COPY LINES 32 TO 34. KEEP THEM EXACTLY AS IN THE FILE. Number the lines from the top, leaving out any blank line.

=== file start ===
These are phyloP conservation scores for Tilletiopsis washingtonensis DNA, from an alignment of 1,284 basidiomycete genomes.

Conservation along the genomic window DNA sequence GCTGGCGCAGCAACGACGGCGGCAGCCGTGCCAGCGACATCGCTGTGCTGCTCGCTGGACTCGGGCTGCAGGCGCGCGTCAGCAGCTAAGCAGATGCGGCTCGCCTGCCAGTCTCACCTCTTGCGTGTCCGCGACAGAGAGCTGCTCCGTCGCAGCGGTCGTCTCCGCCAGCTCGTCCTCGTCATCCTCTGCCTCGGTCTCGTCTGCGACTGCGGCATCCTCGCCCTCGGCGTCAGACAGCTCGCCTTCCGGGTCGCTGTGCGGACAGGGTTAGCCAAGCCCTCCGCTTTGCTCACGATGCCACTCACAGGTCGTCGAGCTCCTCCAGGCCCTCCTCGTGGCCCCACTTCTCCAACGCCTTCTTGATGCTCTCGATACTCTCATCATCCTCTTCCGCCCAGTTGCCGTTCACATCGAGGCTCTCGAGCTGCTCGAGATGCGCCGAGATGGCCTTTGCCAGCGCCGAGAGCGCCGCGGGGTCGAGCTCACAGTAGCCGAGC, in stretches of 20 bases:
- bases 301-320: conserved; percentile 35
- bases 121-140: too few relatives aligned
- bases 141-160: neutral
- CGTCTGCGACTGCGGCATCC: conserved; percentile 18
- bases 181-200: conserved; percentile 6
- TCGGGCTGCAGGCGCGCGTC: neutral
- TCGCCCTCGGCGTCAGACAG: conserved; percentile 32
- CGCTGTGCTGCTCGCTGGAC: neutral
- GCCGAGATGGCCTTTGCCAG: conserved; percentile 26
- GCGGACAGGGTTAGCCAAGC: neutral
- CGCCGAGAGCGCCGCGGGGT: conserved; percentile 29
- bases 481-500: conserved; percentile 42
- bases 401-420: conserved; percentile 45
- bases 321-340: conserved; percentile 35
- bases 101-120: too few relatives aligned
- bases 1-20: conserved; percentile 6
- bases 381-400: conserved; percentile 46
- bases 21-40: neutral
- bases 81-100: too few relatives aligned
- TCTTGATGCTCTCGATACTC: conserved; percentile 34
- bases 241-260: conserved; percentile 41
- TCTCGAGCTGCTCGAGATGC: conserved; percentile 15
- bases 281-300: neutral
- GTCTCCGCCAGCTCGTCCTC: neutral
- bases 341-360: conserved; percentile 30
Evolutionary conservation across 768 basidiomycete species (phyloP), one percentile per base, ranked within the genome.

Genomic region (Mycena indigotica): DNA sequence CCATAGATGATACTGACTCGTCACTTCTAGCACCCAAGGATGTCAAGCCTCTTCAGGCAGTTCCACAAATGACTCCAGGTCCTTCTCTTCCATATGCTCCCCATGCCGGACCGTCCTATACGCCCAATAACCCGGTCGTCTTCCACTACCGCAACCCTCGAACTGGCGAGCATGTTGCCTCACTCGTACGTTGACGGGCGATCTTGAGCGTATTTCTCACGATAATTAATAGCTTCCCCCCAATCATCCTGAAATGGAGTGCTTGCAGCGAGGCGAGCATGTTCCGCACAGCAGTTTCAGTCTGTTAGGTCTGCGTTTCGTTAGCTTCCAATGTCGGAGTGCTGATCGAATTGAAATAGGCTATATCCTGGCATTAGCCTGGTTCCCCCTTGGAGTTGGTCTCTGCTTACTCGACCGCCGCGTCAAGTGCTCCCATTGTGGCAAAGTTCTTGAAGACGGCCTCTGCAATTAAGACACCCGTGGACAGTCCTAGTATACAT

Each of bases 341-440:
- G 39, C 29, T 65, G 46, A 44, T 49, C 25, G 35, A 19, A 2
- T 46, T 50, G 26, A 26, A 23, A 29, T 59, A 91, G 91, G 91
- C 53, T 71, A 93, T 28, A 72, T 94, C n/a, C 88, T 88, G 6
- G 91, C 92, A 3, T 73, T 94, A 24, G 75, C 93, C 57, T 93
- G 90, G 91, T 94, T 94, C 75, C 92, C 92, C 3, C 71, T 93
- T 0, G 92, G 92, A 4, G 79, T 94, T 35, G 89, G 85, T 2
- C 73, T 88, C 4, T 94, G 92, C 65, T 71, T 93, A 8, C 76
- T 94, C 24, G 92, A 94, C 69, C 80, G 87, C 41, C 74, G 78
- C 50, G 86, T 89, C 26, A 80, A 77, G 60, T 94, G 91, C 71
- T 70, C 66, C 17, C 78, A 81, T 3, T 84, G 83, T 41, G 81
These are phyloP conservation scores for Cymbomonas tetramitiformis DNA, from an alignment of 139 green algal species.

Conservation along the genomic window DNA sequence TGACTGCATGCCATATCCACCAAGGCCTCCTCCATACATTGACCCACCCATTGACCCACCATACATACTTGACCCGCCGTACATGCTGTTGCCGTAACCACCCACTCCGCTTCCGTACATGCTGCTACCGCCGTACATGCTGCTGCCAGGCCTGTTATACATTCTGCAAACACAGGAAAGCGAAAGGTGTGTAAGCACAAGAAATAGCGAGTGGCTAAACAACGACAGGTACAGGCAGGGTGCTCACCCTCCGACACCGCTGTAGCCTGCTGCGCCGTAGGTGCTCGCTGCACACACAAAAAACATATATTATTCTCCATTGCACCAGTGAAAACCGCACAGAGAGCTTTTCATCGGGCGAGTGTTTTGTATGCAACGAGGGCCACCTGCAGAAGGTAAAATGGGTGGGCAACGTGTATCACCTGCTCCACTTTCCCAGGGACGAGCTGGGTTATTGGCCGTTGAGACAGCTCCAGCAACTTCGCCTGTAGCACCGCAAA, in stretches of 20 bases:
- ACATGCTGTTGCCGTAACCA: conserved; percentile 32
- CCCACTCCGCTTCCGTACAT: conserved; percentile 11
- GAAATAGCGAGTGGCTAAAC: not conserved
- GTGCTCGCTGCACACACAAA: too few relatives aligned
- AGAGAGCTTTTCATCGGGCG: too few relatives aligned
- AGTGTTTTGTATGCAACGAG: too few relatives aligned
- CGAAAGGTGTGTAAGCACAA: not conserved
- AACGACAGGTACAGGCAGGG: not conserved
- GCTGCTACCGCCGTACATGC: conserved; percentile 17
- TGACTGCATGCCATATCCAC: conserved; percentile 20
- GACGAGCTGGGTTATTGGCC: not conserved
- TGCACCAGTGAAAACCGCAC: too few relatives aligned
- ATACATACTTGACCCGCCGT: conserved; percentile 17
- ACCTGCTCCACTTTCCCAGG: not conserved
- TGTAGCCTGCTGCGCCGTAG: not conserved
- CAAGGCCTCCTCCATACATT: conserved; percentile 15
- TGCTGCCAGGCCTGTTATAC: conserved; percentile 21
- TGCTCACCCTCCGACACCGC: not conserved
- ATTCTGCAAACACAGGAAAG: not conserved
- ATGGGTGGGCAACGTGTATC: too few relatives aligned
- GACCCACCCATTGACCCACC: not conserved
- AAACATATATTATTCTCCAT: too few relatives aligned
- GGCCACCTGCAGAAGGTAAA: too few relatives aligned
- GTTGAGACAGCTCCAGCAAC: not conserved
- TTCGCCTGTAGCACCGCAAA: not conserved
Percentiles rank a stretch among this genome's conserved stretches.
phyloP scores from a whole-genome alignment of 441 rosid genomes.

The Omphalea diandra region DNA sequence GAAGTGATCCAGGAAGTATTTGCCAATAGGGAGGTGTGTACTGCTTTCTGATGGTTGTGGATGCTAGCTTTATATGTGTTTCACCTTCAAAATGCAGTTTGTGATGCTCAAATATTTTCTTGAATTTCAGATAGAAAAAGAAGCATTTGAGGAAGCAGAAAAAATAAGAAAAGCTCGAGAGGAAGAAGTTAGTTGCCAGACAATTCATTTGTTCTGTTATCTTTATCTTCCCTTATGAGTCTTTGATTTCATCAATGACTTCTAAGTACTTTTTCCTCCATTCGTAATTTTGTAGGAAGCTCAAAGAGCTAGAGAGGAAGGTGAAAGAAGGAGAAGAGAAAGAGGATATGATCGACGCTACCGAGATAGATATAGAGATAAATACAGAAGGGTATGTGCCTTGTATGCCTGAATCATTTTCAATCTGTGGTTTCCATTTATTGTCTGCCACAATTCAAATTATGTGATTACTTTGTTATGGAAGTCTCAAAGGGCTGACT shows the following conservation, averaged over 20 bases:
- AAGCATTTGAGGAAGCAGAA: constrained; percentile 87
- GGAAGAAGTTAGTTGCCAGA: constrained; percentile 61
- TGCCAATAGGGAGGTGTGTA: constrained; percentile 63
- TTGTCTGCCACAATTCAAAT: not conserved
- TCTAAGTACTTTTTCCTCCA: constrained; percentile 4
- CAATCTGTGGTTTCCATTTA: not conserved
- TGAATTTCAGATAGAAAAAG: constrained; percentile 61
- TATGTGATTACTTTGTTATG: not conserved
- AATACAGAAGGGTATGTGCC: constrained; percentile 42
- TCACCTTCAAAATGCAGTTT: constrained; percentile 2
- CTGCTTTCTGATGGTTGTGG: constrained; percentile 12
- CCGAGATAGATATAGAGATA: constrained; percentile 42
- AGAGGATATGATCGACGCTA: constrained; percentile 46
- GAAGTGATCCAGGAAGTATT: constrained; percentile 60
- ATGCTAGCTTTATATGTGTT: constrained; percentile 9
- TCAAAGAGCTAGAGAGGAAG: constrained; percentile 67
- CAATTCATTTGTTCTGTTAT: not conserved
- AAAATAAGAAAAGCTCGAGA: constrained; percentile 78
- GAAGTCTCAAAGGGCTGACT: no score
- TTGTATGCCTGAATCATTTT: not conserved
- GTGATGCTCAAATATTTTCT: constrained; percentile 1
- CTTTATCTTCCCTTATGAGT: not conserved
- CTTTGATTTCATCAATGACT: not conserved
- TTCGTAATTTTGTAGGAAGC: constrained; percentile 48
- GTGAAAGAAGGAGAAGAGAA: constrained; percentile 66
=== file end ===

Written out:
- T 46, T 50, G 26, A 26, A 23, A 29, T 59, A 91, G 91, G 91
- C 53, T 71, A 93, T 28, A 72, T 94, C n/a, C 88, T 88, G 6
- G 91, C 92, A 3, T 73, T 94, A 24, G 75, C 93, C 57, T 93